feature giving them the chance to share how their work affects society. Among those who participated were Arin Billings of the United Way of Central Alabama, J.W. Carpenter ’97 of Teach for America, Angela Moore of the YWCA/ Americorps, and Daniel Odrezin ’05 of the Birmingham Jewish Federation. The roundtable participants also served as sounding boards for the students as they made plans for their own change-making projects.
who will share how their experiences in business have positively affected the larger community.
The 8th Grade class — along with the Entrepreneurship and Small Business Management Class — will also host alumni business leaders for a school-wide panel on “The Individual and Society” in April in conjunction with Alumni Weekend. Participants will include 50th reunion class members Tom Adams ’63, Mike Goodrich ’63, Gray Plosser ’63 and Sam Weisel ’63,
“Our alumni and friends are showing our students that the best way to form a more perfect union is for government, social services, and businesses to work together,” Jacobs says. Examples of other classes who have employed the school theme so far this year:
• World Literature — examined books that emphasize the •
individual’s power to act against dominant societal forces Spanish — read about individuals who made an impact in Latin American communities Geometry and Statistics — hosted Dr. Eric Gottlieb, Associate Professor of Mathematics at Rhodes College, who spoke about math, voting methods and the democratic process Biology — watched a documentary about an individual who stopped illegal shark fishing in Costa Rica, and researched other people who made similar contributions to society Wellness/Fitness — discussed the impact of personal health choices on society.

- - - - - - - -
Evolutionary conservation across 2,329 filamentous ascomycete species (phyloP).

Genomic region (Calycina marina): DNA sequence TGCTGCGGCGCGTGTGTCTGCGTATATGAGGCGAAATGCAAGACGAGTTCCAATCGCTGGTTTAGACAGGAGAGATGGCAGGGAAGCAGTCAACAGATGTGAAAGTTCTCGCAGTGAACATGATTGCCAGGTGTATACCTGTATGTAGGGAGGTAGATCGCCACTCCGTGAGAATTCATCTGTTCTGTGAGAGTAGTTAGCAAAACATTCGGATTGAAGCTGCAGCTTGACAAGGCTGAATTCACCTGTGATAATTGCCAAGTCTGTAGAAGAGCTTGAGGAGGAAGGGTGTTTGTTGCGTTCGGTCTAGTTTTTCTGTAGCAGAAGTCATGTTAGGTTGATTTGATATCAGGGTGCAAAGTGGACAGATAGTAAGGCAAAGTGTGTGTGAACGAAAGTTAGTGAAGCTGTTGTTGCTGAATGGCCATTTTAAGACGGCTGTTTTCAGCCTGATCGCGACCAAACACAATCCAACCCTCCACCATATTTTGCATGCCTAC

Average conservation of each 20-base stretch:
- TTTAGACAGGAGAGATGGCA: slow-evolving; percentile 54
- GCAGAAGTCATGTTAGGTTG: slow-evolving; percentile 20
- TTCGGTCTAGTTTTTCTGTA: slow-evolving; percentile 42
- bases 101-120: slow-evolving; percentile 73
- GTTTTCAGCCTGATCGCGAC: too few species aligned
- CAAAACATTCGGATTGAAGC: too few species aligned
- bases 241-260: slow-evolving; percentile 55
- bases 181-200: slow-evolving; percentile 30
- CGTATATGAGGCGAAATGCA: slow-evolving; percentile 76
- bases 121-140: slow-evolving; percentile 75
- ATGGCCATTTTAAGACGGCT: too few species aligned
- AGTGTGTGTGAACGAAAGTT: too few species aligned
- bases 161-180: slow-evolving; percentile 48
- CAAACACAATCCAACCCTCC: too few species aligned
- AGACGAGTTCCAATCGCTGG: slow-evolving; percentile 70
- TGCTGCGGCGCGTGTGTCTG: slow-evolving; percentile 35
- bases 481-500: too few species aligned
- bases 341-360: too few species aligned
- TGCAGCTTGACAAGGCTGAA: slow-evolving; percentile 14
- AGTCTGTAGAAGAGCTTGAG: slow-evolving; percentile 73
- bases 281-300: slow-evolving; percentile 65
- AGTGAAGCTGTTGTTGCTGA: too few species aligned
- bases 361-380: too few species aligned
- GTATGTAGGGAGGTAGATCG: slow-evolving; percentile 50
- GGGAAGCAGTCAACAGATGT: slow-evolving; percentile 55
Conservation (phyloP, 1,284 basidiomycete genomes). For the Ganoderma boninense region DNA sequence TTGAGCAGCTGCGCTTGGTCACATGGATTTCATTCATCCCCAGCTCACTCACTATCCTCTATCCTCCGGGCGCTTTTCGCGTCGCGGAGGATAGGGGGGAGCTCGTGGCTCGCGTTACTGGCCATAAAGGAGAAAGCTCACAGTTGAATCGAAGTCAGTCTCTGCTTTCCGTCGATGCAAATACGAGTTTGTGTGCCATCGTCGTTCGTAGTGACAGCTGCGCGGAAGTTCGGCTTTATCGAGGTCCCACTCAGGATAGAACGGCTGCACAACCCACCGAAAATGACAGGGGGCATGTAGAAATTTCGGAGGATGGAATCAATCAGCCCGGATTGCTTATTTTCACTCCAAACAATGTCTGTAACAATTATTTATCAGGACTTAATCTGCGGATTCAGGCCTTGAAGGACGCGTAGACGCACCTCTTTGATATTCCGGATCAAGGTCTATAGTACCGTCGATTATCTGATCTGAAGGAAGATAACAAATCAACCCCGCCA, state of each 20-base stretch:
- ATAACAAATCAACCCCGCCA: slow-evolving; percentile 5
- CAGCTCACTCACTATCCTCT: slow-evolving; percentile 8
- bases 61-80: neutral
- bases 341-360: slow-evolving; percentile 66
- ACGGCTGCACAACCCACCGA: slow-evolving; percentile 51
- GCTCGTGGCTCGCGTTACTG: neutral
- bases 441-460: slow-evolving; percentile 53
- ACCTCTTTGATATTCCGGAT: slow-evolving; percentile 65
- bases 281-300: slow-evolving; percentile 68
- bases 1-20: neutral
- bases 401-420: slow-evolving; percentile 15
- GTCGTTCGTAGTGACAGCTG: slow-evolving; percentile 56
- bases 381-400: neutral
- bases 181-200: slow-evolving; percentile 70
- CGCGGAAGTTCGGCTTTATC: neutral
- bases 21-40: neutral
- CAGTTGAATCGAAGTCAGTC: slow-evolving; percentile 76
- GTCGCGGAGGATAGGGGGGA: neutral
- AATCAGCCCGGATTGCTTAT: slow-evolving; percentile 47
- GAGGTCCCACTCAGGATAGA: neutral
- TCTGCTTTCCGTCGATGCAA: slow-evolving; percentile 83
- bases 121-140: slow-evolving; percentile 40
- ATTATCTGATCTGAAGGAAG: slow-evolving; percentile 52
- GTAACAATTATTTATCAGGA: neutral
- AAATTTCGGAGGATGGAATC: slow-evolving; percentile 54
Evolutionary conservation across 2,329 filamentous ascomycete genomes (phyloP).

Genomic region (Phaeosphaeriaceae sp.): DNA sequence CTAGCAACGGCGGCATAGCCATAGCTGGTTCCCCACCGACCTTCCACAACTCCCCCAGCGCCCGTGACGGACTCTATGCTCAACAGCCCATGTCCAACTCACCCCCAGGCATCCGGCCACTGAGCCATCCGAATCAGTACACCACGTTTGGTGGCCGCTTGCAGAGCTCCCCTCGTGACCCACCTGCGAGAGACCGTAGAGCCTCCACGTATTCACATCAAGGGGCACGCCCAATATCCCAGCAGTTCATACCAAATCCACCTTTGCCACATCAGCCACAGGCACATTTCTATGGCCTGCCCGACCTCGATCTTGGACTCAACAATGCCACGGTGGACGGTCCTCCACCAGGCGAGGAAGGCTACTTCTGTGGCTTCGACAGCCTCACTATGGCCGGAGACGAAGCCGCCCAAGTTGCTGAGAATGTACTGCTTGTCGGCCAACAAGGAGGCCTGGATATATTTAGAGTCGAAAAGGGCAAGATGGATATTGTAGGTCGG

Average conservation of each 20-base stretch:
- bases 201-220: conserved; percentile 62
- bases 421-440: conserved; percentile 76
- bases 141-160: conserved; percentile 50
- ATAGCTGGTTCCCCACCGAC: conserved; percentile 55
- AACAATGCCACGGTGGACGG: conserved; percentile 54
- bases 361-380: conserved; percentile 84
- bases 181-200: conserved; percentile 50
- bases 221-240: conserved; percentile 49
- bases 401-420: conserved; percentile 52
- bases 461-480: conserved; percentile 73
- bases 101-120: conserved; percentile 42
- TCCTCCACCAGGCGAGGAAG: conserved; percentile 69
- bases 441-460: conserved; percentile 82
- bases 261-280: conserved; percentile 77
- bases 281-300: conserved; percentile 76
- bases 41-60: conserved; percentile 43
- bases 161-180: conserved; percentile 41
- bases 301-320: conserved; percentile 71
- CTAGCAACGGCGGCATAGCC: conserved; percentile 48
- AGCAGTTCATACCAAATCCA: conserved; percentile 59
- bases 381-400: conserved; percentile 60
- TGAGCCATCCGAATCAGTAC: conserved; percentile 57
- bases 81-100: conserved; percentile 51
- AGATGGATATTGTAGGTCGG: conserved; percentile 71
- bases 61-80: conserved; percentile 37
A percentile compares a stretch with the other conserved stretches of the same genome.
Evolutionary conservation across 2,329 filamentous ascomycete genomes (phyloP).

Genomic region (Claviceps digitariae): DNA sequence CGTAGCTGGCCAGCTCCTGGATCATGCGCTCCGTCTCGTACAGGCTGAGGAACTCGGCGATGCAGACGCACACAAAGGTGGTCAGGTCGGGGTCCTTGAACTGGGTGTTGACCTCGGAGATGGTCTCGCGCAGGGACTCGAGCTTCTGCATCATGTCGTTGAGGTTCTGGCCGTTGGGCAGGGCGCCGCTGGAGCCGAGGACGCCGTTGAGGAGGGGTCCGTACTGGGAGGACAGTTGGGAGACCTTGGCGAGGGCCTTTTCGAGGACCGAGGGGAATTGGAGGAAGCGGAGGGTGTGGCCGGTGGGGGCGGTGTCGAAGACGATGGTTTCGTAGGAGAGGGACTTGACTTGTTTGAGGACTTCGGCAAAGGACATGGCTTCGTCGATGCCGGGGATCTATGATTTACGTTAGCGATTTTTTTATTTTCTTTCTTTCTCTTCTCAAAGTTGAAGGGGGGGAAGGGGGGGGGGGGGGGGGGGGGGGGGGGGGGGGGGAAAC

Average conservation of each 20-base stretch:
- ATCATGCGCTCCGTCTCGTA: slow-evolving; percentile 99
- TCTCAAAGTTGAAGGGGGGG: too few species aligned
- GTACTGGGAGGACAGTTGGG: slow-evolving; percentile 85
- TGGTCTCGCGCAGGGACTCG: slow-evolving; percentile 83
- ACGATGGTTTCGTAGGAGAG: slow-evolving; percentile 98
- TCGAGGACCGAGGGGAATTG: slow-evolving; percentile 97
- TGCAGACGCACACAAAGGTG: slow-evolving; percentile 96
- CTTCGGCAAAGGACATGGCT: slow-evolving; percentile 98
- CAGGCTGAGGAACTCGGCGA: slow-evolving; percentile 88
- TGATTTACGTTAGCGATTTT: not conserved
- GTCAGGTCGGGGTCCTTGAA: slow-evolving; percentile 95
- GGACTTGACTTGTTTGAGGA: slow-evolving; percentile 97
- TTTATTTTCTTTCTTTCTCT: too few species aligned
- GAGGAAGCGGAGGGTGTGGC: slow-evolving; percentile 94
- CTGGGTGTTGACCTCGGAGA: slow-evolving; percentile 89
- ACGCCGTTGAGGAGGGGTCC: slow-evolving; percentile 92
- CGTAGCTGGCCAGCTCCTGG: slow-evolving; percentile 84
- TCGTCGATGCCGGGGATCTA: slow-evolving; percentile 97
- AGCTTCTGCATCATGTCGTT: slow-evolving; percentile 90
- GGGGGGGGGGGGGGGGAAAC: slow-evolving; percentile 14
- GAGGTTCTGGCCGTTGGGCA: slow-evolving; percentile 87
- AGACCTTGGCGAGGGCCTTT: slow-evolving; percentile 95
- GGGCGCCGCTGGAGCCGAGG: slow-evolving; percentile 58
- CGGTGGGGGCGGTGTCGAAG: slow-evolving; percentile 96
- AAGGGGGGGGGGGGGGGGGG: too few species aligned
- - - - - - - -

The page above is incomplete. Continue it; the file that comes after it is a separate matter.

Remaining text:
Just prior to the November elections, Rhodes College professor Eric Gottlieb spoke to Geometry and Statistics students about the connection between math, voting methods, and the democratic process.
Arts Music always makes a day brighter. And when you are visiting a child in the hospital, that brightening is sorely needed. Students in the Music Ensemble classes, along with other musically inclined students, offered a lift to those visiting Children’s of Alabama— playing a miniconcert in the hospital foyer on December 3.
access to concerts and music education.
These students are part of the ISS Music Van project, a series of outreach performances aimed to help students share classical music with Birmingham-area groups that do not have regular
“The project gives students exposure to performing outside of school and – most importantly — seeing how they can make a difference through the arts,” says ISS Director of Instrumental Music Alina Voicu.
Students have also performed at Greenbriar at the Altamont retirement community, the Episcopal Place living facility for seniors and disabled adults, the Shelby County YMCA, and the Hannah Homes for at-risk youth, children and women.
Music Van participants entertain visitors at Children’s of Alabama
Other arts initiatives that have employed the theme include:
• Fall Musical “Zombie Prom” — described the woes of a •
teenage nuclear zombie who faced discrimination because he was different Concert Choir — performed “Goin´ Down Dat Lonesome Road,” an example of blues and work song that offered 19thcentury African-Americans a way to express themselves despite mistreatment.
Benjamin Kitchens ’13 (center) plays a discriminated-against nuclear zombie in the school’s fall musical. s p r i ng
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Published on Apr 11, 2013